Wolves 2, Leeds United 3
Sam Byram is already a very good footballer as well as a tolerably wealthy young man. These twin attributes should see him able to set himself up for life by the time those distant days of his mid-thirties are upon him. Given ordinary luck, he will then be able to look back upon a long and successful career with the security of a good few million in his Post Office Savings Account. All of which means that the contract decision he is now in the process of making is unlikely to have major long-term financial implications. What Byram really needs to consider is where best to spend the next few, still formative, years of his football education. And, despite the lure of fatter contracts elsewhere, it may well be that those long-term interests will be best served by remaining at Elland Road for the immediate future at least.
The wisdom of this could be illustrated by considering the differing fates of those who have previously struck out along the path to fame, fortune and some Premier League giant’s reserve side, as opposed to the more cautious types who stuck with their club of origin until a degree of maturity grew about them. There’s no hard and fast rule here, and no real need to name names. But let’s do so anyway – take the example of our own Gary Speed, who stayed with Leeds and built a firm foundation for a lengthy career that now sees him venerated as a legend, a status that owes little if anything to his tragic early death. Speed enjoyed the fruits of success at several other top-flight clubs after putting in the years at Leeds, not incidentally picking up a Title-winner’s medal while he was here. His mark on the game was made indelibly before he secured a move to his boyhood heroes Everton.
Consider also the case of Aaron Lennon, a teen speed machine at Leeds who was sold early to Spurs when the Ridsdale house of cards came tumbling down. It was crisis time at Leeds, and Lennon’s move to London was inevitable – but if he’d had the chance to follow Gary Speed’s example, might he not have made slightly more of an impression later on in his career? There is the air of potential not quite fulfilled about Lennon – and who knows what a few more years in his formative environment might have done for him? No matter, you might say – he’s still loaded and made for life. But, even today, football is not all about money. Byram will wind up extremely wealthy whatever path he takes, barring some unforeseen misfortune. Short term financial gain should, perhaps, take second place to his prospects of securing for himself a place in football history.
This was really the theme of United manager Steve Evans‘ post-match remarks after United’s 3-2 success at Wolves, in which Byram returned to the starting line-up and scored twice. If the lad wants to stay and play for a club and manager that appreciates him, earning “decent money”, then he’ll have a chance of being part of whatever Evans and Leeds can achieve over the next few years. “We’re trying to build something here”, says Evans – and as we all know, if you build something at Leeds United, then the world sits up and takes notice.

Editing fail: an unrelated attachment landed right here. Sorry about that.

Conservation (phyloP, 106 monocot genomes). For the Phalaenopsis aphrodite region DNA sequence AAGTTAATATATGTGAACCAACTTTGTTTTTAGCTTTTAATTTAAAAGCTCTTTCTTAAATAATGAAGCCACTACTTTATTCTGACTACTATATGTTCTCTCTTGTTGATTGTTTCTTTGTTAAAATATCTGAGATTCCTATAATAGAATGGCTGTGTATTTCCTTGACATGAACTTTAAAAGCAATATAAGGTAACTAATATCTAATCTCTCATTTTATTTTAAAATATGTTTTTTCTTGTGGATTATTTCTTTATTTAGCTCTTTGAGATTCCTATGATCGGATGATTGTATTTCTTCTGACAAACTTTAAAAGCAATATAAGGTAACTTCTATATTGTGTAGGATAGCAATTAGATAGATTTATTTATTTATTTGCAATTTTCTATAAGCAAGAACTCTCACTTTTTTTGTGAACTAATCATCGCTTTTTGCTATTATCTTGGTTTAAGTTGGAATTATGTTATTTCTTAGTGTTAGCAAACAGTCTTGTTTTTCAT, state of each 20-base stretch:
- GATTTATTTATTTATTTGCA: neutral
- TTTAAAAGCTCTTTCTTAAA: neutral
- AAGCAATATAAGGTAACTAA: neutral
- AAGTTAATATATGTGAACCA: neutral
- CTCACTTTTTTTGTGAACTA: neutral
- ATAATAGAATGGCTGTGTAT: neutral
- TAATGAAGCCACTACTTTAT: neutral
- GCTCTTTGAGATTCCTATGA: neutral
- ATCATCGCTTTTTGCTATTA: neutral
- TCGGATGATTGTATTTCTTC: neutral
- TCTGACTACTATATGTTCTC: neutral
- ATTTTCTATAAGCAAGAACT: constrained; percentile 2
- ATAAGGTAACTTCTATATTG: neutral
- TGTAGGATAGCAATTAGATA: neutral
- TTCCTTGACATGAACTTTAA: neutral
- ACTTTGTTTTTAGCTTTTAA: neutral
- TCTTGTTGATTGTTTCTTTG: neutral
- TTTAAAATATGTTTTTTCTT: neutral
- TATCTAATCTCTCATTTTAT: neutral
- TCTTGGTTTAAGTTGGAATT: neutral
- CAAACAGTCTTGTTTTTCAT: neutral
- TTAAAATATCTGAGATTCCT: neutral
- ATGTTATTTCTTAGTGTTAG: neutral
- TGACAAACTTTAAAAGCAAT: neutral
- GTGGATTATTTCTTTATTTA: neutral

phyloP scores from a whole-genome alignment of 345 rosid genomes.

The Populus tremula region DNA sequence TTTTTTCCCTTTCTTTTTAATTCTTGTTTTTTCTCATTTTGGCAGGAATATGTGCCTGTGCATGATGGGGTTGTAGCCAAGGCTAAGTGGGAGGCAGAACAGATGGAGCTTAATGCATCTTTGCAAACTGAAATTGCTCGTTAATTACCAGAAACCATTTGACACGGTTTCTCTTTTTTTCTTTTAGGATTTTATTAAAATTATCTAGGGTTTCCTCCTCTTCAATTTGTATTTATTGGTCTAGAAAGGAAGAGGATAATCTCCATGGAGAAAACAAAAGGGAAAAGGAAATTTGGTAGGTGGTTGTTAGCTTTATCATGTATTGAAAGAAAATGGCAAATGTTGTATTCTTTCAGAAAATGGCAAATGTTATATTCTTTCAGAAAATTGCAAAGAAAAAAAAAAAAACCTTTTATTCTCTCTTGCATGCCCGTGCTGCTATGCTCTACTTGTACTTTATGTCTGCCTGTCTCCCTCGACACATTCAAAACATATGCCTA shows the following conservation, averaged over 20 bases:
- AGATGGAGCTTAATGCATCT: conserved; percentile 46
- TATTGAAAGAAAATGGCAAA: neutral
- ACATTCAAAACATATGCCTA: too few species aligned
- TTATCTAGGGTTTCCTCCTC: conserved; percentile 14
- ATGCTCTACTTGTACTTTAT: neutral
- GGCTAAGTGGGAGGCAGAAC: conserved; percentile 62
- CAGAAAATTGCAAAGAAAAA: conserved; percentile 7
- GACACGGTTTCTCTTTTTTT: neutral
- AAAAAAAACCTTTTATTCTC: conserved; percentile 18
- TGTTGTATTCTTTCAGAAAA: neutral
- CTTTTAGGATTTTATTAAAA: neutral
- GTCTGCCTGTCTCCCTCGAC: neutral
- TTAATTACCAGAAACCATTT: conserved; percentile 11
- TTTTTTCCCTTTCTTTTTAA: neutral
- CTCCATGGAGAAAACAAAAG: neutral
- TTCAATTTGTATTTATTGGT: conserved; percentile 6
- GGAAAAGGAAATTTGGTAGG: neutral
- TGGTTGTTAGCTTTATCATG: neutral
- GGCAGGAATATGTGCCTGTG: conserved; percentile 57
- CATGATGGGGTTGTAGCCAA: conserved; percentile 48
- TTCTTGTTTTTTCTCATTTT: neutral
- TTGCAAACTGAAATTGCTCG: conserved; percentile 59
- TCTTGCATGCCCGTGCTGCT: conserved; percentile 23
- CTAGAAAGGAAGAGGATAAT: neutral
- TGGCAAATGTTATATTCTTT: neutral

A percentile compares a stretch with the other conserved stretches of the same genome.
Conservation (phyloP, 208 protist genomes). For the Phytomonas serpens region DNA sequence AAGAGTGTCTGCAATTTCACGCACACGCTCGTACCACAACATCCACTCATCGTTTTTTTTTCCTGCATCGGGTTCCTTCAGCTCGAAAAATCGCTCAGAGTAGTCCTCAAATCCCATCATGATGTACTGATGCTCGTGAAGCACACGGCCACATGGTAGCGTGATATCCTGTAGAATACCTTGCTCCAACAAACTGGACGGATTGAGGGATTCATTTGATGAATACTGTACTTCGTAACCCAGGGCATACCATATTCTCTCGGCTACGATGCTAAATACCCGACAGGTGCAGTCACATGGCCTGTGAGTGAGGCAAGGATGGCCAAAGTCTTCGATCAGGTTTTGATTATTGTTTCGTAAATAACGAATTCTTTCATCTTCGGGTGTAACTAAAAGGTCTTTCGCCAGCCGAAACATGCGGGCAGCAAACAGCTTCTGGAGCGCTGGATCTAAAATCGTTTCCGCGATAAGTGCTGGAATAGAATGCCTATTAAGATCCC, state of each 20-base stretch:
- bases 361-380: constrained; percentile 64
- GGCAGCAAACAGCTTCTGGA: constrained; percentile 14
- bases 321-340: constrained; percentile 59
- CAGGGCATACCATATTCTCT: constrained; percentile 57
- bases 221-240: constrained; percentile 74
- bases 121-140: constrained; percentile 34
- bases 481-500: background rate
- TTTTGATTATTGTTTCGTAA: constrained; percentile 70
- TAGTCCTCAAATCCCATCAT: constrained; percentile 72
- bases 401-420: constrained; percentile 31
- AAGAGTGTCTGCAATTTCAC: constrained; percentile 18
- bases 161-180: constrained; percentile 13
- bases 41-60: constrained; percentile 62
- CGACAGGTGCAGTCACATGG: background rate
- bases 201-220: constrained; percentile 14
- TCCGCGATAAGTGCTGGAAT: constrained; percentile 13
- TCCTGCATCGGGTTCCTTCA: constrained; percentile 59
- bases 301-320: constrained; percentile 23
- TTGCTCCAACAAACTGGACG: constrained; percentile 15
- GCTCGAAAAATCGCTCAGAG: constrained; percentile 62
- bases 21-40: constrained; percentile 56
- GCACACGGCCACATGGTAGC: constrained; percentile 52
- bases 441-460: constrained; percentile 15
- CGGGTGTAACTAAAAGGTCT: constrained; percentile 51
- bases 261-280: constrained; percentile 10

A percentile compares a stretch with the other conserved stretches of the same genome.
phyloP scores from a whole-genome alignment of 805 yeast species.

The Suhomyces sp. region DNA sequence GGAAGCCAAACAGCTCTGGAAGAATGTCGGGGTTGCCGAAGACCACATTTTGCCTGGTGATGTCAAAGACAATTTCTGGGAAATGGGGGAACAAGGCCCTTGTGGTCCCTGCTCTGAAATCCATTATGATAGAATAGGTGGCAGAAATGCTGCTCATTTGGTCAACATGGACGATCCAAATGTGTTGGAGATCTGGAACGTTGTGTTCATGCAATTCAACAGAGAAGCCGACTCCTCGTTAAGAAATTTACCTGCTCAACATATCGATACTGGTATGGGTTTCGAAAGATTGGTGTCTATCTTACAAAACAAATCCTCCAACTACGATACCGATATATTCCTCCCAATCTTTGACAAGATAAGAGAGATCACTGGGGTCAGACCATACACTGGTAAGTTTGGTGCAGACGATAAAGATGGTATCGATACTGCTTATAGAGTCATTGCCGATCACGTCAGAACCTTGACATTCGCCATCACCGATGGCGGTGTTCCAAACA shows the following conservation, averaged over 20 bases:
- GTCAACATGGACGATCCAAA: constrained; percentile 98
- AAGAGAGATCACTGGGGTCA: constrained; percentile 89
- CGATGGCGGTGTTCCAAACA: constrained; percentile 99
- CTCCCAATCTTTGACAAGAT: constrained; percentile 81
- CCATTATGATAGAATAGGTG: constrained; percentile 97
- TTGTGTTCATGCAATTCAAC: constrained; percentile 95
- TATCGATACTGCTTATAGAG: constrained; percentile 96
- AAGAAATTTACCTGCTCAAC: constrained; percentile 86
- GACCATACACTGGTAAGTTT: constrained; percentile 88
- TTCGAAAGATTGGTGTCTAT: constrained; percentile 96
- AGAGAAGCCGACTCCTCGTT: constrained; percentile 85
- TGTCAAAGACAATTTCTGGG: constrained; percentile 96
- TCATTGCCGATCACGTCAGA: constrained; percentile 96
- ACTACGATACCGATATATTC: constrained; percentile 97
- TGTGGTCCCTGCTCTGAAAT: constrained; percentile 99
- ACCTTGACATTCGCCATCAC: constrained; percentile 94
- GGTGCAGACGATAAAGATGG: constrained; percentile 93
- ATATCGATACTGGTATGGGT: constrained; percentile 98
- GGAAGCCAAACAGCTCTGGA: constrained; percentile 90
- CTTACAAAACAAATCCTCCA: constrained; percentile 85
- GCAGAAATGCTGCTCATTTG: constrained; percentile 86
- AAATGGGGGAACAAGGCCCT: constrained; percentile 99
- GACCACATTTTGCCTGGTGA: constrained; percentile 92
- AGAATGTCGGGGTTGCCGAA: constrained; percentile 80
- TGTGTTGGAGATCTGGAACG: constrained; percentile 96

Byram’s choice is not really about money at all – it’s about how best to ensure the game will remember him after his playing days are over. Terrific prospect though he is, it’s quite possible that Leeds could be the biggest club Byram ever plays for. Where else might he end up? Norwich, like Jonny Howson? Hull, like Rob Snodgrass?
For all but the very best, the only way from Elland Road is down, whatever the league tables might temporarily say. And it will be a few years yet before we can say with any certainty whether Byram is out of that very top drawer. If he is, then he might have his choice of big clubs in his mid-twenties, at home or abroad. The sky could be the limit. And if he’s not – well, then, he might be ushered out of Leeds United anyway. Better, surely, to stay with an indisputably massive football institution while he can, buckle down and learn the rest of his trade – and see where the journey takes both himself and the club. Byram has the luxury of time and an enviable situation. He must be sure not to fritter either away.
This blog is on record as stating more than once that Sam Byram is not indispensable as far as Leeds and their battle to achieve top-flight status are concerned. I stand by that. If the club can get decent money for Sam – and reinvest it – then the loss of one precocious talent need not prevent the club returning to its natural level. And even if he were to go for a song – the club is still bigger than any one talent. Leeds will be back anyway, sooner or later.
It is probably fair to argue, as this article has set out to do, that Byram needs Leeds more than Leeds United needs Sam Byram – certainly at this point in his development. A few years on, the shoe might very well be on the other foot. Who knows? But, for the time being, Sam’s best bet could be to put pen to paper, get on with his work – and do his best to reward the fans who have supported him so well and with such pride thus far in his fledgling career.
Do yourself a favour, Sam. Put your own best interests first. Stay at Leeds United, stay true to your roots – and help restore a true giant of the game back to its proper place. Deep down, mere considerations of pounds and pence notwithstanding, you must know it makes sense.